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Keith C. Burris is editor, vice president and editorial director of Block Newspapers.

President Joe Biden has already had much of the membership of the U.S. Senate to the White House for meetings, consultations and conversations. That’s a natural thing for someone who is a creature of the Senate — he served there from 1973 to 2009.

It’s also a natural thing for Biden, the man.

He went to visit an ailing, 97-year-old Bob Dole last month. Mitch McConnell attended the funeral of Biden’s son Beau.

The president is a people person, a relational public man, an empathizer in chief, which means, in part, that he is a listener. A good politician, a great leader, need not be a great speechifier (Biden is not), but he has to be a great listener.

Tom Brady is not an eloquent speaker (in public). He speaks mostly in generalities and cliches. But he is, undoubtedly, a great leader. And one reason is that he watches, he reads situations and people, and he listens.

Biden, we have learned, also regularly speaks with former presidents, which is something incumbent presidents used to do and need to do.

John F. Kennedy sought the advice of Dwight D. Eisenhower, who had been the president before him and won a world war. He was also the head of the other party. Wouldn’t Kennedy have been a fool not to have sought Ike out? And JFK was anything but a fool.

And wouldn’t it have been smart, and good for the country, if Donald Trump had sought the counsel of Presidents Jimmy Carter, George W. Bush, Bill Clinton and Barack Obama?

No one knows the presidency like one who has held the office. The only persons who can come close are former vice presidents.

The inclusion of the former presidents in the Biden inauguration was not only a healing sign — of the peaceful transition of power — but a bow to the power of experience.

Experience trumps party and ideology, or should.

As a young senator, Biden sought out the Senate’s elders and sat at their feet. His willingness to listen — to voters in town halls, to senators, to the advice of people with whom he disagrees, to ex-presidents, even to journalists — is a quality we have sorely missed in our leaders in recent years and one we desperately need.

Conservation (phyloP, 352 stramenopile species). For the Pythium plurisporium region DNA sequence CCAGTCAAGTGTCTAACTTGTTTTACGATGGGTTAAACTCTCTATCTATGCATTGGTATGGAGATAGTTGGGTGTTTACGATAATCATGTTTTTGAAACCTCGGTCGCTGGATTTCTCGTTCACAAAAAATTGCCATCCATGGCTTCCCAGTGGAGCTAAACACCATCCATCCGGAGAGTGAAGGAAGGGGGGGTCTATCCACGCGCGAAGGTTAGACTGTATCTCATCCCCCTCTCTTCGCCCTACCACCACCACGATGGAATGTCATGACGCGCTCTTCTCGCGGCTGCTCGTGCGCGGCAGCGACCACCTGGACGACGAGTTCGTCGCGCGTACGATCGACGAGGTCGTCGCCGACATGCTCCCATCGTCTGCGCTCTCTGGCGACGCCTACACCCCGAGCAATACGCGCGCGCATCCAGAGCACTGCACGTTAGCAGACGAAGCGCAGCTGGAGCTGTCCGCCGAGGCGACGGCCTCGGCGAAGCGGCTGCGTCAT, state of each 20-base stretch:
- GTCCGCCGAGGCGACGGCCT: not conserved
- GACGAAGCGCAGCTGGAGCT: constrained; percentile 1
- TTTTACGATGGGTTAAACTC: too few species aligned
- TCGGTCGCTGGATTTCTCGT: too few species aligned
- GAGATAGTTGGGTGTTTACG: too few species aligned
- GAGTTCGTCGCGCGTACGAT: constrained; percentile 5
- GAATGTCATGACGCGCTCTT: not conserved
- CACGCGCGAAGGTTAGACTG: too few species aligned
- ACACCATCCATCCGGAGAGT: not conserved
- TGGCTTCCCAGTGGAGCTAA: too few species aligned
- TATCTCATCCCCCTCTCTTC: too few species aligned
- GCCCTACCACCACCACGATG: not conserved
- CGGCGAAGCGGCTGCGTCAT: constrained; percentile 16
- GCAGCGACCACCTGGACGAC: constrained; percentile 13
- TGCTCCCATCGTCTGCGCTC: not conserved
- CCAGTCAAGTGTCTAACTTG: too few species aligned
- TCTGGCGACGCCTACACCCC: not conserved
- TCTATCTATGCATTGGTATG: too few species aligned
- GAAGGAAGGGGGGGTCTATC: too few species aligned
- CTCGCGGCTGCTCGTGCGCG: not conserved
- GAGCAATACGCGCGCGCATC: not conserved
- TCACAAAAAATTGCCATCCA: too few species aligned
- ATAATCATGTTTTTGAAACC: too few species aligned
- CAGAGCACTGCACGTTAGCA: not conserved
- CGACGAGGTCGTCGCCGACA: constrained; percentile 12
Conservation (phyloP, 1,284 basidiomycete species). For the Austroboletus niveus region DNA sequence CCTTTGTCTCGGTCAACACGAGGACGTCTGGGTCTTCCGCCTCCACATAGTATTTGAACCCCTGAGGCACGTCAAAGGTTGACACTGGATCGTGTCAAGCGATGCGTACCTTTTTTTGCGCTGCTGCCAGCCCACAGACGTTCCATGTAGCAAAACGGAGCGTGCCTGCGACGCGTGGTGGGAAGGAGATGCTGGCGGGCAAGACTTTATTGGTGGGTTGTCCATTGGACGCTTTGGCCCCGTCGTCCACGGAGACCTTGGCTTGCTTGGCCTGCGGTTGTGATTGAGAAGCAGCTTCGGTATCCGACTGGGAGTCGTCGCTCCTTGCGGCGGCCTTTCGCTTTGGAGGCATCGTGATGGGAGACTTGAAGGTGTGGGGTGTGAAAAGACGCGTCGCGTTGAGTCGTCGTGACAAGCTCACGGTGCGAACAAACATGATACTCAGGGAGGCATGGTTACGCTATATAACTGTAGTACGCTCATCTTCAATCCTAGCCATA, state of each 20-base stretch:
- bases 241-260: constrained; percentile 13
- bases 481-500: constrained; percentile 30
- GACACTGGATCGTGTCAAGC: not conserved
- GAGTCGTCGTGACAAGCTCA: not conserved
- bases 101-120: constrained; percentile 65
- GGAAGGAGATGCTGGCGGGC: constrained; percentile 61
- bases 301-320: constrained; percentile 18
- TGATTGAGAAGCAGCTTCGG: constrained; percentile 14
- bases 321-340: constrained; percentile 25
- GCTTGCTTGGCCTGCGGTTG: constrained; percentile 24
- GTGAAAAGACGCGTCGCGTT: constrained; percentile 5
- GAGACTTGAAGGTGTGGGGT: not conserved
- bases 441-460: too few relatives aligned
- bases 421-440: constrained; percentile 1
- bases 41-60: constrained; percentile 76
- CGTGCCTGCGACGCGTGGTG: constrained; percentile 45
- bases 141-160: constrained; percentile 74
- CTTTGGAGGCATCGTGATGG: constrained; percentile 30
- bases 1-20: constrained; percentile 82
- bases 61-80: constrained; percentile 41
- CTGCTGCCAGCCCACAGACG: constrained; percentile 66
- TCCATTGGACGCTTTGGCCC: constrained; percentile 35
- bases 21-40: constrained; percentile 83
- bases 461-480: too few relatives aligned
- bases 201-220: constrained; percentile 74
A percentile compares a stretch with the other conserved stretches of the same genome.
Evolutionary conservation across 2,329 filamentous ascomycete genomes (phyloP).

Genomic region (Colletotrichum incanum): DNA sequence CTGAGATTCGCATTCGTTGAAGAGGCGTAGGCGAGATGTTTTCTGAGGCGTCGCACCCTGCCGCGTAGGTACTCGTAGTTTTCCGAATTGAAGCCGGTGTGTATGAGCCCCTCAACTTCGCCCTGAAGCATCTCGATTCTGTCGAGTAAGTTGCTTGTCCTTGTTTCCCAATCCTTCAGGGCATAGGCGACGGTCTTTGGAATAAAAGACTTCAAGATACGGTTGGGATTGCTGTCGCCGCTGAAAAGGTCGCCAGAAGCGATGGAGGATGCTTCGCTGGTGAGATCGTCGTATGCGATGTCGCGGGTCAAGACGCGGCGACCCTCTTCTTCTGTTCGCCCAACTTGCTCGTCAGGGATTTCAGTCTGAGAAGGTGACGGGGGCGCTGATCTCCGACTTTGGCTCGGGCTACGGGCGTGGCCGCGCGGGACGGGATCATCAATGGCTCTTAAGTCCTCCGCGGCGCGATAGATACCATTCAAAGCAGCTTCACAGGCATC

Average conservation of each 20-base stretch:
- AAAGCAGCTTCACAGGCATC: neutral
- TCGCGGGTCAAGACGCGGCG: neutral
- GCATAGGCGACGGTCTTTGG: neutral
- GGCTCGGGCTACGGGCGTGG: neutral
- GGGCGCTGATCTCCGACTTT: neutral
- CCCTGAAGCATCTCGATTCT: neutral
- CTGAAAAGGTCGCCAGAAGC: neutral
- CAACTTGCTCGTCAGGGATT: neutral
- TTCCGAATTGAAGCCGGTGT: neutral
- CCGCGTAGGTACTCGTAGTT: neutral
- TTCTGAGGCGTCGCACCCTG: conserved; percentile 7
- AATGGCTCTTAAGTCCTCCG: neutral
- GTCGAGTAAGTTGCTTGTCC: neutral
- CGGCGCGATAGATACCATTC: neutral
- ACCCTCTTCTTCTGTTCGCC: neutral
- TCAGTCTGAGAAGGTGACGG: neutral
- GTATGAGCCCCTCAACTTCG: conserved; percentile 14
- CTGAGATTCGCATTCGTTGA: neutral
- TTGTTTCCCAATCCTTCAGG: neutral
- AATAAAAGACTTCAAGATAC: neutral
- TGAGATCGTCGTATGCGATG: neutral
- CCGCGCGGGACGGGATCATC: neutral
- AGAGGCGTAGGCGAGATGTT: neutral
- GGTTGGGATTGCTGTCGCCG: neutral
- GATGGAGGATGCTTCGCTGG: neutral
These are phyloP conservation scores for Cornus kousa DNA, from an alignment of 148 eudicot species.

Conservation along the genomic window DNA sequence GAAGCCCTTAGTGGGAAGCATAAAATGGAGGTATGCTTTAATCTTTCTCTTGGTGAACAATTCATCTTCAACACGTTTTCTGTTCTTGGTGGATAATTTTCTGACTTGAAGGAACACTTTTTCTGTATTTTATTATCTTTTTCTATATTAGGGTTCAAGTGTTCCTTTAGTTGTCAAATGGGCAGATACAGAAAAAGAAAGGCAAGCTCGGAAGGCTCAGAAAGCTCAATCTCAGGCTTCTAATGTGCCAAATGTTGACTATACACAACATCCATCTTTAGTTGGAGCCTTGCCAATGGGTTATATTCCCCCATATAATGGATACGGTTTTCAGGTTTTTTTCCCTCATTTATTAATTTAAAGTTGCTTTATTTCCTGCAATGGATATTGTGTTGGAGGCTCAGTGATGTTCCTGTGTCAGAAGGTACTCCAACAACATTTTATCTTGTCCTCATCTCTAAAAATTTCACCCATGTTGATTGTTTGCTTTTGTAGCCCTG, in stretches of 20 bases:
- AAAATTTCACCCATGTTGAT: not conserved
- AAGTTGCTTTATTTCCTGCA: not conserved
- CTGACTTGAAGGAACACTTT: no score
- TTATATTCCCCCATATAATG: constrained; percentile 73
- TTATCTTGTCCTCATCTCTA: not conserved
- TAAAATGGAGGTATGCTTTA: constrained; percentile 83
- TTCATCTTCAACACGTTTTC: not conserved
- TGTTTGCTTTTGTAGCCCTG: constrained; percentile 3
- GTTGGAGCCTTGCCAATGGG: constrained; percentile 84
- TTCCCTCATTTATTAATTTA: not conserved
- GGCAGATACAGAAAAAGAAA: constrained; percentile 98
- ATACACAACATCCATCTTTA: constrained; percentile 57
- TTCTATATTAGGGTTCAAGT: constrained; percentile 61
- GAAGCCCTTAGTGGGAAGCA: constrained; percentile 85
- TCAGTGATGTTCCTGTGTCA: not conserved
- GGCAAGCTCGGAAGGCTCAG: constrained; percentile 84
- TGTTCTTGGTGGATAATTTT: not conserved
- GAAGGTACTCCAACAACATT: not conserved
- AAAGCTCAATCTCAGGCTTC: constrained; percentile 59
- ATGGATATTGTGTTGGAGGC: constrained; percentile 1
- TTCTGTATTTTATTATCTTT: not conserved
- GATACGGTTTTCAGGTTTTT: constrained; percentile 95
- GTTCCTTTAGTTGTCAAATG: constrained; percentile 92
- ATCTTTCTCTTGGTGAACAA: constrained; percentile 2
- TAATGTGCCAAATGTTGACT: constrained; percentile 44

It’s a quality we desperately need in our culture and in our public discourse, generally. This is not bipartisanship; it is faith in humanity.

If I never thought much about Rush Limbaugh, and to the extent that I did, I thought him a bully and an oaf, but my neighbor grieves at his passing — mourns as if he knew the man as a brother — I need to listen to my neighbor. Why does he feel that way? What did he see in Rush that I missed?

If I look at Alexandria Ocasio-Cortez and see a callow and shallow youth, but my children see the tribune of their generation, I need to see what they see. I need to understand.

Maybe an empathizer in chief is exactly what we need right now.

And maybe listening is the key.

The great theologian and Christian apologist Frederick Buechner wrote a book called “Listening to Your Life.” I am rereading it for Lent. For Lent is about repentance and renewal — turning inward, but upward. Buechner says that in the ordinary, but examined, life there are countless sacred messages.

But you need to listen.

It occurs to me that listening is the essence of journalism.

Most people, most journalists, believe that journalism is regurgitation. But when you consider really great journalists — Walter Lippmann, Robert Caro, Meg Greenfield, Seymour Hersh — they are listeners extraordinaire.

In this holy season, one in which we let go of what diminishes and divides and embrace what enlightens and empowers, the thing to do is listen, and listen to those who lead us toward the light. As Fred Rogers, the greatest listener our culture has ever produced, might say: Listen to the listeners.